Just between you and me, cameraphones are a pain to use.
How often have you wanted to send a quick snapshot to a group of your friends, but decided not to because of the hassle? For example, rather than trying to explain that the party is filling up, you just want to send a photo of it to everyone who’s not there. So what do you do? You start the camera app, take the picture, choose to send via MMS, hunt through your address book for the first person you want to send to, hunt through your address book for the next person, hope the recipient can receive MMS and that it doesn’t just come through as a link, and so on. All the while, you’re staring at your phone instead of enjoying the party.
That’s part of the reason that a few us here at Microsoft have been incubating a project called Slam. It’s a group-centric communication, coordination and photo sharing application developed collaboratively by Microsoft Research’s Community Technologies’s Group and the PIX team (whose blog your reading).
Here’s how it works: using your mobile phone, you create a group, maybe your close set of friends, your urban tribe, your family or some people from work. Whenever you want to send a message to everyone in the group, just compose it in Slam as you would an SMS and hit send. Everyone in the group gets the message instantly. Sending a photo is just as easy: simply snap and send, and it is automatically delivered to everyone in the group. If someone in the group wants to respond, they simply respond to the message and, again, the message or photo is automatically delivered to everyone in the group. This works for group members with smartphones or via SMS for everybody else.
Sounds a lot like a e-mail mailing list, doesn’t it? The magic happens when it all happens on your mobile phone. You carry your phone around with you everywhere you go and it’s always on. That means that the kinds of conversations you can have and the expectation of response are very different. I’ve been using Slam with a few of my groups of friends for over a year now and it’s changed my social life: I rarely make plans in advance anymore. Instead, when I’m ready to go out, I just send a message to my friends asking what people are doing; I’ll get a few responses and a bunch of us will meet up. Oftentimes, this results in serendipitous interactions: someone who hadn’t been planning on going out will see us chatting and decide to haul over and meet up. We even use it for scouting: if there are a few different events going on at the same time, a couple of us go to each and then slam back the report.
Some of the key scenarios for Slam include:
- Real-time Coordination: Out on a Friday night? At a trade conference? No need to decide on a place and time to meet in advance, just send a message to your friends when you’re ready to go and see where everybody is. Some people may be at a restaurant, others on the move, but everybody can send messages and coordinate immediately. Imagine coordinating a ski trip this way, too.
- Instant Group Photo Sharing: You are always seeing beautiful and interesting things, but it’s too hard to send pictures to people with your cameraphone. Use Slam to take a picture and send it to a group of friends with only a few clicks. Try forming a “celebrity sightings” cameraphone group or share pictures with your family throughout your day.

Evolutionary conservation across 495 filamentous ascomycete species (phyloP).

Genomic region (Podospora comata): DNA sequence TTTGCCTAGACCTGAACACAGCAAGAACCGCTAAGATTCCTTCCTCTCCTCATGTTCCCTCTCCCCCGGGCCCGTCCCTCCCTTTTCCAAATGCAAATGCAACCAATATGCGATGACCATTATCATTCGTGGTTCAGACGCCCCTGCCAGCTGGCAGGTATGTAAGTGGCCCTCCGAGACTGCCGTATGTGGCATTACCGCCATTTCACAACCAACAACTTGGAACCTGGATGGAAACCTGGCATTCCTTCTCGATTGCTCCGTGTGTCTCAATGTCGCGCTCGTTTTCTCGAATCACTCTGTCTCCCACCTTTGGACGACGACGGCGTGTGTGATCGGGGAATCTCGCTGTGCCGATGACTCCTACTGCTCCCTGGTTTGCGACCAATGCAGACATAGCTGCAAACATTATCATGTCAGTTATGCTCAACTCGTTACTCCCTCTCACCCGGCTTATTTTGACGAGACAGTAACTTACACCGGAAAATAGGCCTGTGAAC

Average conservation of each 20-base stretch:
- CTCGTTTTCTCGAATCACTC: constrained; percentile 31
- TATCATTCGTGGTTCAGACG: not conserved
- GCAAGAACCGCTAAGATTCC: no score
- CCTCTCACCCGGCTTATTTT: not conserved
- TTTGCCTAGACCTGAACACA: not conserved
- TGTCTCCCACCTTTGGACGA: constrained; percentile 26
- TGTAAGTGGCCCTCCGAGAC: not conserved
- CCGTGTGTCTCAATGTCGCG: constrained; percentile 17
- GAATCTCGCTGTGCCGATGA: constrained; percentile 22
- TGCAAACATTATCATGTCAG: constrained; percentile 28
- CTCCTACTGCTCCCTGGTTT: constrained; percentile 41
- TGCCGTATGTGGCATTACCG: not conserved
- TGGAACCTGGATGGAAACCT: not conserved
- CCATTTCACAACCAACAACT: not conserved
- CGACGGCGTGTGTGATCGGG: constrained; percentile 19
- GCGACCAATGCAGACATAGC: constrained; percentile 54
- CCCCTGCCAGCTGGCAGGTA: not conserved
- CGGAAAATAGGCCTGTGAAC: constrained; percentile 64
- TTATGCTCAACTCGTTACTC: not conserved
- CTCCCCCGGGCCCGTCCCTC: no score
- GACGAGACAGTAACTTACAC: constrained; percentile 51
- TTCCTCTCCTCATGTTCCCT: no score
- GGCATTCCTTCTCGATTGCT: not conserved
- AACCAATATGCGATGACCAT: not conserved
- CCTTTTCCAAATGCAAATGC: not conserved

- Broadcast communication: Need a babysitter? Send a message to your “babysitters” group saying “Can someone come over for a few hours right now?” All your potential sitters get the message right when you send it, wherever they are.
Now, some of you may notice some similarities between Slam and services like Dodgeball and UPOC. They are all mobile-phone based social communication applications, but we think Slam has some interesting and important advantages. Dodgeball is great for finding out where people you know are, but not so good at having back and forth conversations with a fixed group. If I see a check in from a friend and send out a response, my friends see the response, not necessarily the people who saw the message I’m responding to. We also think the smart client and easy photo support is a big boon to ease of use. As a bonus to Seattle-area users with the right kind of phone, Slam uses something like cell-tower triangulation and Virtual Earth integration to show you where people in your group are in real-time (with their permission, of course). No need to wait for your friends to check in, just look them up on a map.
But, rather than believe my prattling, you should try it yourself. Slam is available for download to your Windows Mobile smartphone. You can download the cab or get a link sent to your phone. You can also read more about it, first.
You do need a Windows Mobile phone to install the smart client and to create a group, but all your standard-phone friends can participate as long as they can send and receive text messages. We’ll send messages as SMS to anyone in your group that doesn’t have the client installed and assign each group a phone number so they can send messages back. There’s even a web front-end so they can see the photos you’re sharing. If you have questions or comments, please feel free to contact Scott Counts, me and the rest of the Slam virtual team at slamcore (at) microsoft.com.
One final caveat: the smartphone client uses your phone’s web connection to send and receive text and photos, so be sure you have an unlimited data plan before installing or you could end up with some surprisingly large bills.
– Jordan Schwartz, Senior Program Manager